DETROIT – Former Detroit Mayor Kwame Kilpatrick was officially released from prison Wednesday evening, serving only seven of his 28-year prison sentence before it was cut short.
Kilpatrick’s family declined to comment prior to his release following the news that his sentence was commuted by then-President Donald Trump on Jan. 19. In granting clemency, Trump called for prison officials to immediately release Kilpatrick.
Over the years, Local 4 has seen photos posted from Kilpatrick’s sons on social media as they visited their father in prison. His sons even came out with a campaign and song to free their father, also establishing a Free Kwame project website to raise money. It is unclear how much was raised and where the money will go now that he is free.
While he is released, Kilpatrick is still responsible to pay his $4.7 million in restitution, according to a clemency grant obtained by Local 4 Defenders.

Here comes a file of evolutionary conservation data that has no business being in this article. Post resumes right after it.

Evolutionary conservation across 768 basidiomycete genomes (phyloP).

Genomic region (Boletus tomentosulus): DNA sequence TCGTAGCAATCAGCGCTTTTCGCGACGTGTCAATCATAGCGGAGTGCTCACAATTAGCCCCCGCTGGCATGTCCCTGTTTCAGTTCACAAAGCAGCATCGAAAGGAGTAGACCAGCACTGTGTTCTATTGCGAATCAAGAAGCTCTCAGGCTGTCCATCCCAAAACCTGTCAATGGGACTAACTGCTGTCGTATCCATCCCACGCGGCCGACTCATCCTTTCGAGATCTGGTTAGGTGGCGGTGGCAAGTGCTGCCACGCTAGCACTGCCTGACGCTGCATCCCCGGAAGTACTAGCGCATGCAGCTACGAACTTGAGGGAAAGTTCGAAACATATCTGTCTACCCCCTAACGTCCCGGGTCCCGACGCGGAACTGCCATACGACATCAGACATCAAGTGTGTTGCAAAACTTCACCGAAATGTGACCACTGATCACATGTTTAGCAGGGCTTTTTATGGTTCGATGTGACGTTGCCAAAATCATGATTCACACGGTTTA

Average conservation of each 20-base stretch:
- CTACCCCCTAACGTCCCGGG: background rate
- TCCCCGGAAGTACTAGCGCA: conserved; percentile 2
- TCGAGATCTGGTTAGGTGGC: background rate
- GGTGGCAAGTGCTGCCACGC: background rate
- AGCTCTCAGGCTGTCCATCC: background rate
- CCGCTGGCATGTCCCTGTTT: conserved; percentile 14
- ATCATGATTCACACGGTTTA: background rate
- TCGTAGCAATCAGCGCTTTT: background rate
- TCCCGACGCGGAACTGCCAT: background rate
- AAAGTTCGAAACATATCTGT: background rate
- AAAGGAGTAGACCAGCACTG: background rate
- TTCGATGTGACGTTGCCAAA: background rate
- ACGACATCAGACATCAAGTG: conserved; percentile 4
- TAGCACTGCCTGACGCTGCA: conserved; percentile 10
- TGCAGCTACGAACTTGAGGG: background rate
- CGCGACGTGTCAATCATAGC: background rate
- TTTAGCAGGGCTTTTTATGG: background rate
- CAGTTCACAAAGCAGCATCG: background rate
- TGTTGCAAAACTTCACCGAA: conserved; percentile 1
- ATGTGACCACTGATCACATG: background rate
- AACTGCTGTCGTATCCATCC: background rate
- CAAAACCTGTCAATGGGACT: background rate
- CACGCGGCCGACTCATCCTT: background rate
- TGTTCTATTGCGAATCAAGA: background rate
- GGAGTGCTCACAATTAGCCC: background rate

Detroiters have mixed emotions on his release.
“They were trying to make an example out of him. I think that’s enough,” said Kamira.
“He was wrong what he did, but everyone is entitled to a second chance,” said Darryl.
Now that the former mayor has officially been released, he will be returning to a much different life than before his sentencing. The lavish home Kilpatrick had in Texas has been sold. According to court records, Kilpatrick filed for divorce back in 2018, then later revealed his divorce from his wife Carlita on his Facebook page.
Since then, Carlita has moved to the east coast of the country.
Meanwhile, Christine Beatty -- who was at the center of a text message scandal -- has since moved to Atlanta. According to her LinkedIn account, she is a proven leader with expertise in municipal and state government.
Kilpatrick’s mother, former U.S. Rep. Carolyn Cheeks Kilpatrick, has since moved from Detroit to Georgia.
The former mayor’s co-defendant and friend, Bobby Ferguson, remains locked up for another 10 years. People in his inner circle said they want him to be released next.
Since his conviction, Kilpatrick had lost all appeals. The U.S. Supreme Court refused to hear his case, and he tried to get a commutation from former President Barack Obama that was denied.